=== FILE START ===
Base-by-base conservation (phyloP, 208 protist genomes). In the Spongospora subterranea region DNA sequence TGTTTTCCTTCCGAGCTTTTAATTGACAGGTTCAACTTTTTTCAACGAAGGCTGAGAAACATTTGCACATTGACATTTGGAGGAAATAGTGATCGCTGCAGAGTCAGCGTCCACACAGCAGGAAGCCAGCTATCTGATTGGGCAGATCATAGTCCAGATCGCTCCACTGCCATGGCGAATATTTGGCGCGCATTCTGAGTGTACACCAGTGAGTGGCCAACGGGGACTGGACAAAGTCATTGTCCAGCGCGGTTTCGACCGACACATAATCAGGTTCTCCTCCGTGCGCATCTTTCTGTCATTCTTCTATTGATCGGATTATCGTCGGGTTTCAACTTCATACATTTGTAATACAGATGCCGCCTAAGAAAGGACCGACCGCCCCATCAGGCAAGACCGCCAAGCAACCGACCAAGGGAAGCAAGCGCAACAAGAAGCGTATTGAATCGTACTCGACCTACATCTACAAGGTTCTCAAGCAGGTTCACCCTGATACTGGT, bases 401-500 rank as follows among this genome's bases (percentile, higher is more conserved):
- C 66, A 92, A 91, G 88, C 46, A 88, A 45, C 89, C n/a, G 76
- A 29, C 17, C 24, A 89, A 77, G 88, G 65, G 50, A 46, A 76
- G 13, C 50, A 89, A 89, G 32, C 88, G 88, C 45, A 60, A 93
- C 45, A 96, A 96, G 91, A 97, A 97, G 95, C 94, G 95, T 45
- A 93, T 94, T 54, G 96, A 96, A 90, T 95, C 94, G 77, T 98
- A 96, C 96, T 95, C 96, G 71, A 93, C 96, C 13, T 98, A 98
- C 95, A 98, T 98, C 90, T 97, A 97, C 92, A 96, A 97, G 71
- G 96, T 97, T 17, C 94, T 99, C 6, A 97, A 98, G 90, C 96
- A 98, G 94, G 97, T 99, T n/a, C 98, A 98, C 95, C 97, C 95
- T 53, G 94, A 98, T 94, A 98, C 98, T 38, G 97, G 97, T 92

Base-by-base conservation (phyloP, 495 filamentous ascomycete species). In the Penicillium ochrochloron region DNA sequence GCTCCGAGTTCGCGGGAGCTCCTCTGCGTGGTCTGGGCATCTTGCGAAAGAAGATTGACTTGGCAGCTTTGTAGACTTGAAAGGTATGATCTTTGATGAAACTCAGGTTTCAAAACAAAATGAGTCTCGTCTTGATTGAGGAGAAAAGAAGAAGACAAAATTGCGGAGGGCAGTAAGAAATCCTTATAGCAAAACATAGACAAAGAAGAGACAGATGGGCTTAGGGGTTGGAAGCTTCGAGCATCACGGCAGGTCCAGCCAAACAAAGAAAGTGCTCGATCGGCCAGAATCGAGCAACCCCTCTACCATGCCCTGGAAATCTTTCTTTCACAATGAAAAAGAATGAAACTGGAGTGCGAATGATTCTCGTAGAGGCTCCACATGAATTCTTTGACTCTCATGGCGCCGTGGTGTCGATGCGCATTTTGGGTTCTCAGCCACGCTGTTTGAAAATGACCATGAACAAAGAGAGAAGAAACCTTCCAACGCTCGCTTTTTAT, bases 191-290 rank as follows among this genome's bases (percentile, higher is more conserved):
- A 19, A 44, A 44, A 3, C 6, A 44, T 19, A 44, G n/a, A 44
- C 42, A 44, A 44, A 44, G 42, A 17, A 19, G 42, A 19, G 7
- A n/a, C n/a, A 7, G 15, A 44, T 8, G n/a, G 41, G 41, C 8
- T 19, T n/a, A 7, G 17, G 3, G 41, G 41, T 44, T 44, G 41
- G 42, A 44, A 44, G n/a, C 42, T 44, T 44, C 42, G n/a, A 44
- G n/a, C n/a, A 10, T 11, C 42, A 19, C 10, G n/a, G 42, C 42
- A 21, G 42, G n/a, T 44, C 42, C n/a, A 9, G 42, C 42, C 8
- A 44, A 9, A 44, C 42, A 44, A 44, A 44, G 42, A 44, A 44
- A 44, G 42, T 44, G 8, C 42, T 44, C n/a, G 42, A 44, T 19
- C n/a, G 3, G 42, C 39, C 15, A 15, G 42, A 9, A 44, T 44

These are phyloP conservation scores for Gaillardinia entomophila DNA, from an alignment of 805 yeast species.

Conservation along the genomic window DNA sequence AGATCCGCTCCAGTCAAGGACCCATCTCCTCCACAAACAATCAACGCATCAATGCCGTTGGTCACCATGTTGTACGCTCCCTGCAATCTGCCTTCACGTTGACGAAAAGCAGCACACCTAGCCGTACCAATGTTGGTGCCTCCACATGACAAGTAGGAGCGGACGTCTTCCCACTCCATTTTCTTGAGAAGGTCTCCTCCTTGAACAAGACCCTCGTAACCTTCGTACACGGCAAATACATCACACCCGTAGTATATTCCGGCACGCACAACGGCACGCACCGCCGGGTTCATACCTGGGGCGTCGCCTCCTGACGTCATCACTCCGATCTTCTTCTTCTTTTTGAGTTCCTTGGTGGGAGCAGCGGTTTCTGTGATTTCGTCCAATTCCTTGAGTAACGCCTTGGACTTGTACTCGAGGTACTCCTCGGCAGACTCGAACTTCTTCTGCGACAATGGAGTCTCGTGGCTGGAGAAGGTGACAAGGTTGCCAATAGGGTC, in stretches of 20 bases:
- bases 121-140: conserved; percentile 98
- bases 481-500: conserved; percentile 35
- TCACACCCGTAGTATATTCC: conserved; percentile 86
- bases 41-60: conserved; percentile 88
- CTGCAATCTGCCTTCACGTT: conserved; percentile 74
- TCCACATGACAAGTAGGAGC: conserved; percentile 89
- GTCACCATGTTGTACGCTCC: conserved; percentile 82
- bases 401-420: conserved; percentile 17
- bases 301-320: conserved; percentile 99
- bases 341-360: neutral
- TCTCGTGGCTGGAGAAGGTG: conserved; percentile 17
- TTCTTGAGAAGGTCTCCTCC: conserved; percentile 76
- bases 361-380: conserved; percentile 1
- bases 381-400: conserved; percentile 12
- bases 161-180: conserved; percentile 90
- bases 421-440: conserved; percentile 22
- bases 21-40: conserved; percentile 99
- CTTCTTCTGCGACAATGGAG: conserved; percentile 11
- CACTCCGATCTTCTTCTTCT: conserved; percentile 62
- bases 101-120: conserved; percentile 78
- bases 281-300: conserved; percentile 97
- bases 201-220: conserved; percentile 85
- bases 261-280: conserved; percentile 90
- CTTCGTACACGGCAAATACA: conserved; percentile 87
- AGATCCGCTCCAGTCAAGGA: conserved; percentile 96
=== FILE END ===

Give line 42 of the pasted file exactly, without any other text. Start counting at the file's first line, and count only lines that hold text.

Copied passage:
- CTTCTTCTGCGACAATGGAG: conserved; percentile 11